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3.1.11 Statistical Analysis of Network Analyzer Measurements

Jack C.M. Wang

Statistical Engineering Division, CAML

John R. Juroshek

Electromagnetic Fields Division, EEEL

George P. McCabe

Department of Statistics, Purdue University

Modern vector network analyzers can make hundreds of measurements in minutes. The accuracy of these measurements is dependent not only on the accuracy of the network analyzer's electronic and microwave hardware, but also on other external factors. Assessing the accuracy of a network analyzer is a difficult, multidimensional problem.

For the past six years, the Automatic RF Techniques Group (ARFTG) has conducted a measurement comparison program for vector network analyzers. The purpose of this program is to help participants assess the accuracy of their measurements by comparing their measurements to those of other laboratories. Five traveling measurement kits are currently in circulation for GPC-7, Type-N, 3.5 mm, 2.92 mm, and 2.4 mm connector types. The participants measures the devices in these kits and then sends the results to NIST for analysis. NIST serves as the pilot laboratory and is responsible for maintaining the data base and for analyzing the data. The participants normally receives a summary report within a week or two after sending the data in for analysis.

The analysis is complicated by the fact that each participant produces a large amount of data. The uncertainties in the measurements are typically frequency sensitive and increase with increasing frequency. Analyzing the data at few specific frequencies is normally unsatisfactory. The variability of the data is also substantial. Generally, the measurements of most participants agree to within 1% or better, while a few participants differ by 10% or more. The statistical measurements of average and standard deviation are substantially distorted by these few participants. Removing bad data manually from the analysis is impractical as the number of measurements grows, the identification of outliers becomes more subjective.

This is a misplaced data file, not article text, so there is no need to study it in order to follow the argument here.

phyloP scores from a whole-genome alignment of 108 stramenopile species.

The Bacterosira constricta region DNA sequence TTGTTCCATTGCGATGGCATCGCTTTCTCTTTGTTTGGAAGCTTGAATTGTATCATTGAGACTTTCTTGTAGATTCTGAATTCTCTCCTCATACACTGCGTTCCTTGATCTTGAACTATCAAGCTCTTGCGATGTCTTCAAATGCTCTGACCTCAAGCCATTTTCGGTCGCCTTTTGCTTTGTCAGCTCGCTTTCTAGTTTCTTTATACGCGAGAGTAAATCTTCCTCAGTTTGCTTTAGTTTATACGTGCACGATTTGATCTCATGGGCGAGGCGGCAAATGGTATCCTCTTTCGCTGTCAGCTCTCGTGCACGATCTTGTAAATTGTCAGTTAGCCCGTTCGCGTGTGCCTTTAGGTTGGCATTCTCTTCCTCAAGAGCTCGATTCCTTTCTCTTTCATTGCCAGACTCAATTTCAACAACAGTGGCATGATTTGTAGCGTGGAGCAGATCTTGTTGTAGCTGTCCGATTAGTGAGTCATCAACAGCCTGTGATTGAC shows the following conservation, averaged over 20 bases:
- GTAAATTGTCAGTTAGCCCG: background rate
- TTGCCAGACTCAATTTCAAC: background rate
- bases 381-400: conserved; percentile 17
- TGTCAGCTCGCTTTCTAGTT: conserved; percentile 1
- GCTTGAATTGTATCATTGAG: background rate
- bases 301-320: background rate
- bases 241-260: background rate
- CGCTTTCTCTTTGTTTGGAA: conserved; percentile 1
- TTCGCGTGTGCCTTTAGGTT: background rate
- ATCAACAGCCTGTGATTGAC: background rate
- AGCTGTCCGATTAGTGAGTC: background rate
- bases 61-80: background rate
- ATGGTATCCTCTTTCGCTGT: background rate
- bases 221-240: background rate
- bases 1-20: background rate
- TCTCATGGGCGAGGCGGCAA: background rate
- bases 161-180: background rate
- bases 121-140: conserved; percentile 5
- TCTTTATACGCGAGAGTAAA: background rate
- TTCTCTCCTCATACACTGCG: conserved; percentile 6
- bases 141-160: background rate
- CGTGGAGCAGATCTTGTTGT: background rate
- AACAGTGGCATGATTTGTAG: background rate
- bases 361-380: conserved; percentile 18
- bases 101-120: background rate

We use robust analysis techniques to assess and compare the measurement capability of the participants. These techniques are based on calculating the deviation from the median, and are not unduly influenced by outliers or bad data. The performance of each participant is summarized by three numbers: the mean deviation, and the 10th and 90th percentile deviations.

Graphics are used extensively to summarize the comparisons. For example, the accompanying figure plots the 10th percentile ($\diamond$), average ($\oplus$), and 90th percentile ($\times$) deviations in |S11| (the magnitude of the S11 parameter) for all participants and all five connector types and the 20 dB attenuator. The medians of the 10th percentile, average, and 90th percentile deviations are shown by dotted, solid, and dashed lines respectively.


Figure 11: Deviation in |S11| versus connector type for all 20 dB attenuators.

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Date created: 7/20/2001
Last updated: 7/20/2001
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